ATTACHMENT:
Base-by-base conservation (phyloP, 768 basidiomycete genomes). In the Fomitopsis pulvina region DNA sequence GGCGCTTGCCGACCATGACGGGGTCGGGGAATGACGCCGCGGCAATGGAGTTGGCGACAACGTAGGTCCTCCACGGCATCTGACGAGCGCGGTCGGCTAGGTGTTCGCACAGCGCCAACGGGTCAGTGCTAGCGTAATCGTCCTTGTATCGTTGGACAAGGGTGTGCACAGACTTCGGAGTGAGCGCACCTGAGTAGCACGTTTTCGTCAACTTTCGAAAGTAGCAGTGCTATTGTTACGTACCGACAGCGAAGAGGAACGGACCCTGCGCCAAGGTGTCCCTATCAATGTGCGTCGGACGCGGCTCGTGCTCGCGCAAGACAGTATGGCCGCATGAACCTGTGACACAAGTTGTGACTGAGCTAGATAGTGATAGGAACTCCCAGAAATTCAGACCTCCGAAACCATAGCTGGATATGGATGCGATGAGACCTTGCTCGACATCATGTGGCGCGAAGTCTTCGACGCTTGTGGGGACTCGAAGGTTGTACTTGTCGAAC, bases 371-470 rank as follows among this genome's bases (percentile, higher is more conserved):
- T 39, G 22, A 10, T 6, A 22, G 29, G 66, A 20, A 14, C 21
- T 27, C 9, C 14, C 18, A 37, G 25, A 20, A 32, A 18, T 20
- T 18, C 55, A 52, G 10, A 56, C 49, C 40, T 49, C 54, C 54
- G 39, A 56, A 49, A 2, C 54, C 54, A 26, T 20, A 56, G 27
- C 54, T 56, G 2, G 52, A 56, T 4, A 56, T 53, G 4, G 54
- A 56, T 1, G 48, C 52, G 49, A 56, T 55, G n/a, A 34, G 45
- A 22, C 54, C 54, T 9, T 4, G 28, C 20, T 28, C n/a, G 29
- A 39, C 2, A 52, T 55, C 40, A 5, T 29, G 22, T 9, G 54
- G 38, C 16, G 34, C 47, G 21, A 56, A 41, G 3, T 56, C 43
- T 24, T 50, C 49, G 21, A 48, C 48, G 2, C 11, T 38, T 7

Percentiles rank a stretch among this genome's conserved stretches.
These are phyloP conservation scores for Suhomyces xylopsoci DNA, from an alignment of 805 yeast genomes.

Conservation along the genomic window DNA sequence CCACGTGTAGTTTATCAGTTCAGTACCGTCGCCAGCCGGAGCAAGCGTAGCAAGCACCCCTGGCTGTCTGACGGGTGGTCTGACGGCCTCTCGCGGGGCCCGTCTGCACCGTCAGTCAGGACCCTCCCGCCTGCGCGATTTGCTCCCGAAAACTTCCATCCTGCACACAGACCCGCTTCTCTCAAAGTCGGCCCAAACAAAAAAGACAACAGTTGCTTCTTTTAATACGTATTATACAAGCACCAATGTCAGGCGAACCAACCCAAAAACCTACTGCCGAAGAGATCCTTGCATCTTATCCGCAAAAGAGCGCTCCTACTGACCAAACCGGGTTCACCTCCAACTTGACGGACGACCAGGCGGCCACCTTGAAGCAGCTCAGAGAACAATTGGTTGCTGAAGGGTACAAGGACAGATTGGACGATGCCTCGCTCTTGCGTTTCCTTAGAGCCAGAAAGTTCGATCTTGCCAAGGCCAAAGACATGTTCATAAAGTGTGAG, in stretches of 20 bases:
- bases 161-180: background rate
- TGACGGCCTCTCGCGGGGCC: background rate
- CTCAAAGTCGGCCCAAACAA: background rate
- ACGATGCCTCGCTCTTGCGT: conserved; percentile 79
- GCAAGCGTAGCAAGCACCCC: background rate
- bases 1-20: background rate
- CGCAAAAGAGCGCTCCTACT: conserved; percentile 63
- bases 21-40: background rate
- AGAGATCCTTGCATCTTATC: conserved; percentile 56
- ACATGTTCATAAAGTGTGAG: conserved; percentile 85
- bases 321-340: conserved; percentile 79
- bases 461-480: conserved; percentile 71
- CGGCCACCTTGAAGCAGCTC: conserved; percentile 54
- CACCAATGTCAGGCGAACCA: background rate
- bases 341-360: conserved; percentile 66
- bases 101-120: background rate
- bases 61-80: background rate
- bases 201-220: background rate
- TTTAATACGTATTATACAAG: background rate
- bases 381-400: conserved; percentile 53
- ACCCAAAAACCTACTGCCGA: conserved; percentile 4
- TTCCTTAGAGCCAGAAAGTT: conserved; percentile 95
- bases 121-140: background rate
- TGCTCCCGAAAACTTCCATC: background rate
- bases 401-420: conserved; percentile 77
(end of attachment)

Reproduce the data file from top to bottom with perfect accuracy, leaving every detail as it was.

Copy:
Base-by-base conservation (phyloP, 768 basidiomycete genomes). In the Fomitopsis pulvina region DNA sequence GGCGCTTGCCGACCATGACGGGGTCGGGGAATGACGCCGCGGCAATGGAGTTGGCGACAACGTAGGTCCTCCACGGCATCTGACGAGCGCGGTCGGCTAGGTGTTCGCACAGCGCCAACGGGTCAGTGCTAGCGTAATCGTCCTTGTATCGTTGGACAAGGGTGTGCACAGACTTCGGAGTGAGCGCACCTGAGTAGCACGTTTTCGTCAACTTTCGAAAGTAGCAGTGCTATTGTTACGTACCGACAGCGAAGAGGAACGGACCCTGCGCCAAGGTGTCCCTATCAATGTGCGTCGGACGCGGCTCGTGCTCGCGCAAGACAGTATGGCCGCATGAACCTGTGACACAAGTTGTGACTGAGCTAGATAGTGATAGGAACTCCCAGAAATTCAGACCTCCGAAACCATAGCTGGATATGGATGCGATGAGACCTTGCTCGACATCATGTGGCGCGAAGTCTTCGACGCTTGTGGGGACTCGAAGGTTGTACTTGTCGAAC, bases 371-470 rank as follows among this genome's bases (percentile, higher is more conserved):
- T 39, G 22, A 10, T 6, A 22, G 29, G 66, A 20, A 14, C 21
- T 27, C 9, C 14, C 18, A 37, G 25, A 20, A 32, A 18, T 20
- T 18, C 55, A 52, G 10, A 56, C 49, C 40, T 49, C 54, C 54
- G 39, A 56, A 49, A 2, C 54, C 54, A 26, T 20, A 56, G 27
- C 54, T 56, G 2, G 52, A 56, T 4, A 56, T 53, G 4, G 54
- A 56, T 1, G 48, C 52, G 49, A 56, T 55, G n/a, A 34, G 45
- A 22, C 54, C 54, T 9, T 4, G 28, C 20, T 28, C n/a, G 29
- A 39, C 2, A 52, T 55, C 40, A 5, T 29, G 22, T 9, G 54
- G 38, C 16, G 34, C 47, G 21, A 56, A 41, G 3, T 56, C 43
- T 24, T 50, C 49, G 21, A 48, C 48, G 2, C 11, T 38, T 7

Percentiles rank a stretch among this genome's conserved stretches.
These are phyloP conservation scores for Suhomyces xylopsoci DNA, from an alignment of 805 yeast genomes.

Conservation along the genomic window DNA sequence CCACGTGTAGTTTATCAGTTCAGTACCGTCGCCAGCCGGAGCAAGCGTAGCAAGCACCCCTGGCTGTCTGACGGGTGGTCTGACGGCCTCTCGCGGGGCCCGTCTGCACCGTCAGTCAGGACCCTCCCGCCTGCGCGATTTGCTCCCGAAAACTTCCATCCTGCACACAGACCCGCTTCTCTCAAAGTCGGCCCAAACAAAAAAGACAACAGTTGCTTCTTTTAATACGTATTATACAAGCACCAATGTCAGGCGAACCAACCCAAAAACCTACTGCCGAAGAGATCCTTGCATCTTATCCGCAAAAGAGCGCTCCTACTGACCAAACCGGGTTCACCTCCAACTTGACGGACGACCAGGCGGCCACCTTGAAGCAGCTCAGAGAACAATTGGTTGCTGAAGGGTACAAGGACAGATTGGACGATGCCTCGCTCTTGCGTTTCCTTAGAGCCAGAAAGTTCGATCTTGCCAAGGCCAAAGACATGTTCATAAAGTGTGAG, in stretches of 20 bases:
- bases 161-180: background rate
- TGACGGCCTCTCGCGGGGCC: background rate
- CTCAAAGTCGGCCCAAACAA: background rate
- ACGATGCCTCGCTCTTGCGT: conserved; percentile 79
- GCAAGCGTAGCAAGCACCCC: background rate
- bases 1-20: background rate
- CGCAAAAGAGCGCTCCTACT: conserved; percentile 63
- bases 21-40: background rate
- AGAGATCCTTGCATCTTATC: conserved; percentile 56
- ACATGTTCATAAAGTGTGAG: conserved; percentile 85
- bases 321-340: conserved; percentile 79
- bases 461-480: conserved; percentile 71
- CGGCCACCTTGAAGCAGCTC: conserved; percentile 54
- CACCAATGTCAGGCGAACCA: background rate
- bases 341-360: conserved; percentile 66
- bases 101-120: background rate
- bases 61-80: background rate
- bases 201-220: background rate
- TTTAATACGTATTATACAAG: background rate
- bases 381-400: conserved; percentile 53
- ACCCAAAAACCTACTGCCGA: conserved; percentile 4
- TTCCTTAGAGCCAGAAAGTT: conserved; percentile 95
- bases 121-140: background rate
- TGCTCCCGAAAACTTCCATC: background rate
- bases 401-420: conserved; percentile 77